For our Xmas cruise my wife and I chose the Voyager as we hadn't been on RCCL since 2009 so wanted to see how it compared. Fair to say Voyager is a tad tired but that's OK because we were lucky enough to snag a "flights included" deal and the ice rink, etc, sounded interesting. Sadly, our travel agent failed to book early dining and when we realised the error in mid October we were told we were stuck with 2nd sitting. (Strangely, folk who booked in early December were given early dining, another yellow card for RCCL.)
The flights and transfer went smoothly and as we had already travelled on the Rhapsody in 2009, our crown & anchor status saw us go straight on board for lunch. The food in Windjammer is great. Fresh and reasonably varied. Were able to go back on shore and post the late Xmas cards, etc. Boarded again about 4:00 o'clock and tried to switch to early or anytime dining but ended up on a long waiting list so filled in time till the 8:15pm sitting in our allocated restaurant, Le Boheme.
This is where it really started to unravel. We found ourselves together, alone, just the two of us, on an 8 seat table and sat there for 30 minutes while the waitstaff waited to see if anyone else came along. Eventually ordered the "chef's recommendation" on the theory that, the easiest way to gauge the grub, is to eat whatever the chef puts his/her name to. Sadly, the entree that turned up about 9:00 o'clock was like a large lump of fish paste with a couple of tired looking leathery prawns thrown on top. OK, maybe the main will be better.
About 20-25 minutes later, out came the pork chop (I think it was Mojo Pork Chop), went to cut a bite, it was so tough I reckon if I'd been at home, I would have used the nail gun to fix it over the hole in me work boot and it would have been good for months. Needless to say, Julia's meal wasn't much better so we gave up and walked out, much to the consternation of the waitstaff.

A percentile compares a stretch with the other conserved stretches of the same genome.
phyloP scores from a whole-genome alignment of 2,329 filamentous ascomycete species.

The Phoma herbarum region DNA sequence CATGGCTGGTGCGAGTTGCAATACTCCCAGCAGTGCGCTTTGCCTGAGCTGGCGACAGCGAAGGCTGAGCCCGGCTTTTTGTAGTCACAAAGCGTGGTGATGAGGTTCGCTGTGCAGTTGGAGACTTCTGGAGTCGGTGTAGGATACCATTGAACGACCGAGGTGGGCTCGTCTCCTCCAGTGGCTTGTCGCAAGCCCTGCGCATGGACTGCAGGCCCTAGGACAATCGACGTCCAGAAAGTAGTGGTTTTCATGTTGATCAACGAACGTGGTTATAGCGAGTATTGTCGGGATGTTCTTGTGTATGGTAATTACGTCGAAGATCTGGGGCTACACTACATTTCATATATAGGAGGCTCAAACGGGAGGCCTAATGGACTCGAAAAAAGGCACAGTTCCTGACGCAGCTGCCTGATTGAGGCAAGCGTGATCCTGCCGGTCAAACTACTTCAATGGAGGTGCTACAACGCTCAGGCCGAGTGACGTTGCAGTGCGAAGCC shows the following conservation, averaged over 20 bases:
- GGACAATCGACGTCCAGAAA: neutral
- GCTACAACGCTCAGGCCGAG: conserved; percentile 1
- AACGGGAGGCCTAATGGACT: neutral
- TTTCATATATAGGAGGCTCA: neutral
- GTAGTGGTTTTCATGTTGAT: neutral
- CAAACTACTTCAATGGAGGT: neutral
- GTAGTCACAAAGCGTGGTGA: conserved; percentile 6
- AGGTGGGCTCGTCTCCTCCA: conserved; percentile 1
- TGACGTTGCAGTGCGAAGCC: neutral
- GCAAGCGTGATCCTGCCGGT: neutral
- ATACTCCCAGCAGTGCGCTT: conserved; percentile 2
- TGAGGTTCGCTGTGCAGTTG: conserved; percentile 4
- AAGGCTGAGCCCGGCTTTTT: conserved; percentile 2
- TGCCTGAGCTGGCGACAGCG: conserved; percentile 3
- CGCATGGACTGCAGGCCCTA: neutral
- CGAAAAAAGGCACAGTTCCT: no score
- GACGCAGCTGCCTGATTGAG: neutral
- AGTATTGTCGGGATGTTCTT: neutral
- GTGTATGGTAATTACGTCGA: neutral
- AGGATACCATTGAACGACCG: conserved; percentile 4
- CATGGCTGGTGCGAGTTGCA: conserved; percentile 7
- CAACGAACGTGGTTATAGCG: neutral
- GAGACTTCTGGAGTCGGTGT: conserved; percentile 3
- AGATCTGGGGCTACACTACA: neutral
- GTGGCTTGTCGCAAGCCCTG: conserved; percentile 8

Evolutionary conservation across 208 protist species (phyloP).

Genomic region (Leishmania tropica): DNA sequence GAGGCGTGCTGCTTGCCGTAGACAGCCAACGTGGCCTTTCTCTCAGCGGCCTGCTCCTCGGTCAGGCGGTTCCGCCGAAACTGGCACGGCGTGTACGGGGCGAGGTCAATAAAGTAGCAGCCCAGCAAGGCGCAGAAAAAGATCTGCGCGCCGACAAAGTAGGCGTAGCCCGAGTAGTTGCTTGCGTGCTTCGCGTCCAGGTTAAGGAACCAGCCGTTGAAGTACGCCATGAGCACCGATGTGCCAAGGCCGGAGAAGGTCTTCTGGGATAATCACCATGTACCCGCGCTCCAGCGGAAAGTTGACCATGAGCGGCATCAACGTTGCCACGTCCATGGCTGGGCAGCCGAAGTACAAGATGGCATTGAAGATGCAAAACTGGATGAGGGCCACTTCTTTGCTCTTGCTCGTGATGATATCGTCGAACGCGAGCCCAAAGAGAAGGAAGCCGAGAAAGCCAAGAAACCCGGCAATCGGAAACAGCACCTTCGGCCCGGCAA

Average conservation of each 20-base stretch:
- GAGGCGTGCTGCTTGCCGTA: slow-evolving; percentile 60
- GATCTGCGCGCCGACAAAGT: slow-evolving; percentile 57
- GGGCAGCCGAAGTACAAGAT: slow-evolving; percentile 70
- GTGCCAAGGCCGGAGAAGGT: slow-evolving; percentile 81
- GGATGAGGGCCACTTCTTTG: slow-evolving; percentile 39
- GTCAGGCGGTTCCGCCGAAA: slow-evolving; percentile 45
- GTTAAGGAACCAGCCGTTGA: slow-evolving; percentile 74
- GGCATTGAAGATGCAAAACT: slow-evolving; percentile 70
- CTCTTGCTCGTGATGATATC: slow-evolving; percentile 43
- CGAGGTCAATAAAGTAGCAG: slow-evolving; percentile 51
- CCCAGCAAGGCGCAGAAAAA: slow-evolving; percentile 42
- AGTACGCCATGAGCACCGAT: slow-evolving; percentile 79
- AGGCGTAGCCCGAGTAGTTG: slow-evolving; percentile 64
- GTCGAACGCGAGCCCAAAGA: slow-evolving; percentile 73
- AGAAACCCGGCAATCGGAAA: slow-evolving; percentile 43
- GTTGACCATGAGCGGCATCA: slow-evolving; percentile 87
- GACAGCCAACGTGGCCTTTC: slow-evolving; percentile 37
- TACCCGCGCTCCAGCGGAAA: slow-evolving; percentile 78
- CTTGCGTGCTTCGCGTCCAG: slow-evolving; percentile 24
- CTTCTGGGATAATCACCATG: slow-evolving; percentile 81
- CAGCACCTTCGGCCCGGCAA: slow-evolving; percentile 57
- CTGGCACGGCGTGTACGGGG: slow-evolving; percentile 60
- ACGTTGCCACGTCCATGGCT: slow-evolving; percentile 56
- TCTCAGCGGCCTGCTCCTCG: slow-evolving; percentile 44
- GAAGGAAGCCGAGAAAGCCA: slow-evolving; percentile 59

Felt a bit guilty for the waitstaff so decided to try Le Boheme again on night 2. Jane, our waiter, took our order a bit quicker this time. After the previous experience, I was smart enough to NOT order any recommendations but Julia couldn't resist the Roast Duck. BAD MOVE. What turned up looked like something that had been cooked in the morning and sat out of Woolies rotisserie all day till late night closing. It was so tough she could hardly find any edible meat -- not what you expect on a cruise ship under the chef's name. Desert was also not great but they simply bought out a different dish.
Needles to say we henceforth ate in the Windjammer. Come Christmas Day, we thought we would give Le Boheme one last try as we had already run into other passengers who had also walked out and figured even the dumbest chef would work out there was a problem and fix it. Sadly, we ordered the traditional Christmas pud and custard. When it turned up, mine was so hard that I needed a hammer and chisel to break it open. Julia's was actually burnt under the custard. The same problem was observed on several tables.
Talked to guests who had been to the 5:15 sitting, they found their food was fine. Finally worked out the problem (BE WARNED)
The "chef/dishwasher" was obviously cooking ALL the "special" dishes in the afternoon for the early sitting and then shoving them (hopefully) into a baine marie or slow oven for several hours until they were finally served after 9:00 pm that night . In any serious restaurant dishes that badly overcooked would not get out of the kitchen. Unfortunately, like many yank ships, they close the buffet at 9:00 o'clock so if the late sitting meal is inedible, alternatives are limited. (Eagle boys don't deliver at sea.)
Basically, while we enjoyed all other aspects of the cruise, this sort of treatment of guests is enough to cause us to write off the Voyager and put a big question mark against RCCL. I'll bet RCCL wouldn't actually try this if they were in the Caribbean with American passengers but obviously don't have the same respect for Australians, especially as we are forced to prepay gratuities rather than being allowed to actually reward good service and withhold from average service.